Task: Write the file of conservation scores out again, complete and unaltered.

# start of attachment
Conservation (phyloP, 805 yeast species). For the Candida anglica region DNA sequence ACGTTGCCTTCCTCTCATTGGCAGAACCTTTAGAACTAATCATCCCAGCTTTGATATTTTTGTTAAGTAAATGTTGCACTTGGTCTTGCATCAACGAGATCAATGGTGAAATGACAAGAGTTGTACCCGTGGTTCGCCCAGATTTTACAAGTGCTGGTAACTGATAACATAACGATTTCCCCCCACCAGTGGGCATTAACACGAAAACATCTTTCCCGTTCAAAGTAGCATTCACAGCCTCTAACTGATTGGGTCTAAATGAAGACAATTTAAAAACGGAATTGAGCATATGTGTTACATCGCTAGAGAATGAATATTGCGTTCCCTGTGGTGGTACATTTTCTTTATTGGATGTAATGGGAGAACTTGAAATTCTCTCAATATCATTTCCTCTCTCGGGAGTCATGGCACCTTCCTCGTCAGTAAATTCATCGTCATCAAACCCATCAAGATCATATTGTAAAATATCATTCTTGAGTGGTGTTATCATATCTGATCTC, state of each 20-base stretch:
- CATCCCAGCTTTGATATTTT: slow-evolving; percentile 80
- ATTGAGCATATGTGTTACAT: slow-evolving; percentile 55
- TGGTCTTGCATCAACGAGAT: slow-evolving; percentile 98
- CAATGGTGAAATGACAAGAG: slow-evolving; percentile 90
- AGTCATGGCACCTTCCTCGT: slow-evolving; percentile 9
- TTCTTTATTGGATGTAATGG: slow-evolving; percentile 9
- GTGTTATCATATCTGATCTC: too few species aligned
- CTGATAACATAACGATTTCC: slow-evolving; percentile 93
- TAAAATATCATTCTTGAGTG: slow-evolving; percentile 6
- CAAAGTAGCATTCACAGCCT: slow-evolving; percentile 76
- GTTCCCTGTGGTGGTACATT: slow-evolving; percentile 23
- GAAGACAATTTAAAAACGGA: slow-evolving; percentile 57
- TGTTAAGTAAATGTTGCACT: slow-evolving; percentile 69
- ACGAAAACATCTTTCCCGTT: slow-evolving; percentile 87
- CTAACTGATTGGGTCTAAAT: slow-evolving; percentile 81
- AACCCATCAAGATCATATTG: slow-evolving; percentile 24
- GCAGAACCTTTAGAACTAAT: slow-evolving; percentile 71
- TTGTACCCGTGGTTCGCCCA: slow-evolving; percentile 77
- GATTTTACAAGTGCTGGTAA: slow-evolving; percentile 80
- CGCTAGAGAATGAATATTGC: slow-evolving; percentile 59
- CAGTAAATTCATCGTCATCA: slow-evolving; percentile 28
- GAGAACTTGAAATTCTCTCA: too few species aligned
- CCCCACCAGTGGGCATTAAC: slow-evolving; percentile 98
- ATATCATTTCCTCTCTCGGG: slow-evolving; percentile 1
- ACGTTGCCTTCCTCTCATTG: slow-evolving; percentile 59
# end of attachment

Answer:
Conservation (phyloP, 805 yeast species). For the Candida anglica region DNA sequence ACGTTGCCTTCCTCTCATTGGCAGAACCTTTAGAACTAATCATCCCAGCTTTGATATTTTTGTTAAGTAAATGTTGCACTTGGTCTTGCATCAACGAGATCAATGGTGAAATGACAAGAGTTGTACCCGTGGTTCGCCCAGATTTTACAAGTGCTGGTAACTGATAACATAACGATTTCCCCCCACCAGTGGGCATTAACACGAAAACATCTTTCCCGTTCAAAGTAGCATTCACAGCCTCTAACTGATTGGGTCTAAATGAAGACAATTTAAAAACGGAATTGAGCATATGTGTTACATCGCTAGAGAATGAATATTGCGTTCCCTGTGGTGGTACATTTTCTTTATTGGATGTAATGGGAGAACTTGAAATTCTCTCAATATCATTTCCTCTCTCGGGAGTCATGGCACCTTCCTCGTCAGTAAATTCATCGTCATCAAACCCATCAAGATCATATTGTAAAATATCATTCTTGAGTGGTGTTATCATATCTGATCTC, state of each 20-base stretch:
- CATCCCAGCTTTGATATTTT: slow-evolving; percentile 80
- ATTGAGCATATGTGTTACAT: slow-evolving; percentile 55
- TGGTCTTGCATCAACGAGAT: slow-evolving; percentile 98
- CAATGGTGAAATGACAAGAG: slow-evolving; percentile 90
- AGTCATGGCACCTTCCTCGT: slow-evolving; percentile 9
- TTCTTTATTGGATGTAATGG: slow-evolving; percentile 9
- GTGTTATCATATCTGATCTC: too few species aligned
- CTGATAACATAACGATTTCC: slow-evolving; percentile 93
- TAAAATATCATTCTTGAGTG: slow-evolving; percentile 6
- CAAAGTAGCATTCACAGCCT: slow-evolving; percentile 76
- GTTCCCTGTGGTGGTACATT: slow-evolving; percentile 23
- GAAGACAATTTAAAAACGGA: slow-evolving; percentile 57
- TGTTAAGTAAATGTTGCACT: slow-evolving; percentile 69
- ACGAAAACATCTTTCCCGTT: slow-evolving; percentile 87
- CTAACTGATTGGGTCTAAAT: slow-evolving; percentile 81
- AACCCATCAAGATCATATTG: slow-evolving; percentile 24
- GCAGAACCTTTAGAACTAAT: slow-evolving; percentile 71
- TTGTACCCGTGGTTCGCCCA: slow-evolving; percentile 77
- GATTTTACAAGTGCTGGTAA: slow-evolving; percentile 80
- CGCTAGAGAATGAATATTGC: slow-evolving; percentile 59
- CAGTAAATTCATCGTCATCA: slow-evolving; percentile 28
- GAGAACTTGAAATTCTCTCA: too few species aligned
- CCCCACCAGTGGGCATTAAC: slow-evolving; percentile 98
- ATATCATTTCCTCTCTCGGG: slow-evolving; percentile 1
- ACGTTGCCTTCCTCTCATTG: slow-evolving; percentile 59